Our Best Environmental Stories of 2017

From Fiji to our own backyard.
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From Fiji to our own backyard.
A smoke-filled sky filters orange light around a surfer as the Thomas Fire continues to grow and threaten communities from Carpinteria to Santa Barbara on December 12th, 2017, in Carpinteria, California.

A smoke-filled sky filters orange light around a surfer as the Thomas Fire continues to grow and threaten communities from Carpinteria to Santa Barbara on December 12th, 2017, in Carpinteria, California. 

Pacific Standard's environmental coverage this year took us to Fiji and Nepal and Germany and India and Mongolia—but some of our most important work happened much closer to home. Right as we started preparing our year-end lists at our offices in Santa Barbara, the Thomas Fire began its assault on the communities around us, driven by angry winds and fed by dry growth parched from 250-plus days without rain. The Los Padres National Forest, which borders Santa Barbara on the northeast, is now aflame, and those who haven't evacuated have been walking around for two weeks wearing particulate respirator masks.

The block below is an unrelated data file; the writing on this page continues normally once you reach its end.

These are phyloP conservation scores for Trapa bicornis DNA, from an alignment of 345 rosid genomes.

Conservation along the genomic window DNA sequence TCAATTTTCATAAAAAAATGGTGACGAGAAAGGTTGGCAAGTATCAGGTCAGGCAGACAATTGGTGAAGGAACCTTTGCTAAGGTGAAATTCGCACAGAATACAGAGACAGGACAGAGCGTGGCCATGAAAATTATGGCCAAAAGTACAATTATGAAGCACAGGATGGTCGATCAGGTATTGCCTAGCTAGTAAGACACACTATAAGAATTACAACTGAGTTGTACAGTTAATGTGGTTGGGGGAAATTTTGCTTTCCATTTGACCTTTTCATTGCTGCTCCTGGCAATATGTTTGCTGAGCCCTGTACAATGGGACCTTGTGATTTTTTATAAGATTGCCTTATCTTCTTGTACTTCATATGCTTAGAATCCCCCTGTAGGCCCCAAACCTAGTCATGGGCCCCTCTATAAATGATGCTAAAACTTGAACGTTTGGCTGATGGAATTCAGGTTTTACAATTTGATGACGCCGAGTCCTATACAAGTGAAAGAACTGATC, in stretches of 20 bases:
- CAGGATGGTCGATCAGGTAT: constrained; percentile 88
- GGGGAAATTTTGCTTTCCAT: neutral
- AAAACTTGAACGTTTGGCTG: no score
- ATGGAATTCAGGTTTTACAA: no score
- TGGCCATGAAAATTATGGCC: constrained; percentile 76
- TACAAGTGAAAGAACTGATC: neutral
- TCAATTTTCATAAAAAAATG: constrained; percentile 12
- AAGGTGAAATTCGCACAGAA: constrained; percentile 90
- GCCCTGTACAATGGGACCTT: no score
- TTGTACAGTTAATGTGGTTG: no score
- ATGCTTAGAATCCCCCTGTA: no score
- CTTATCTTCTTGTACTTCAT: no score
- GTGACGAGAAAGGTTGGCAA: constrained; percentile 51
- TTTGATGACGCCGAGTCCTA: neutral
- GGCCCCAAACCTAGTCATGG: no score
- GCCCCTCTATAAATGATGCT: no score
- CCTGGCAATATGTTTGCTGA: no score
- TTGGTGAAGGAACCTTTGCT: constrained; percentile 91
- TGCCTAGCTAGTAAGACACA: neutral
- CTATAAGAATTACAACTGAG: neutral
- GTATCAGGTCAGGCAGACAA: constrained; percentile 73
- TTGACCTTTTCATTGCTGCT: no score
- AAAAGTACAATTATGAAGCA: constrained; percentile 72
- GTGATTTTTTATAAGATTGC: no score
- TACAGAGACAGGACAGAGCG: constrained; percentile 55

Below, you'll find powerful stories about those fires. You'll also find Kate Wheeling and Max Ufberg's oral history of the 1969 Santa Barbara oil spill, a remarkable account of how a community's response to disaster sparked a national movement—the sort of movement we could really use right now.

This is a scary century in which to be awake, especially if you're writing about climate, and 2017 was one of the scariest years yet. The Antarctic lost an ice shelf the size of Delaware. Weird Mediterranean hurricanes keep happening and intensifying. There was a rash of record-breaking fires, storms, and droughts across the United States. It was year of further extremes throughout the world; if an area isn't experiencing its wettest year in history, it's likely experiencing its driest. From the standpoint of domestic policy, 2017 was a travesty—not least in the case of Puerto Rico, where, rather than offering proper aid after Hurricane Maria, the GOP instead is planning to fix the problem by saddling the island with still more debt.

The best way to combat anti-climate policy is to stay informed. These pieces are a good place to start.

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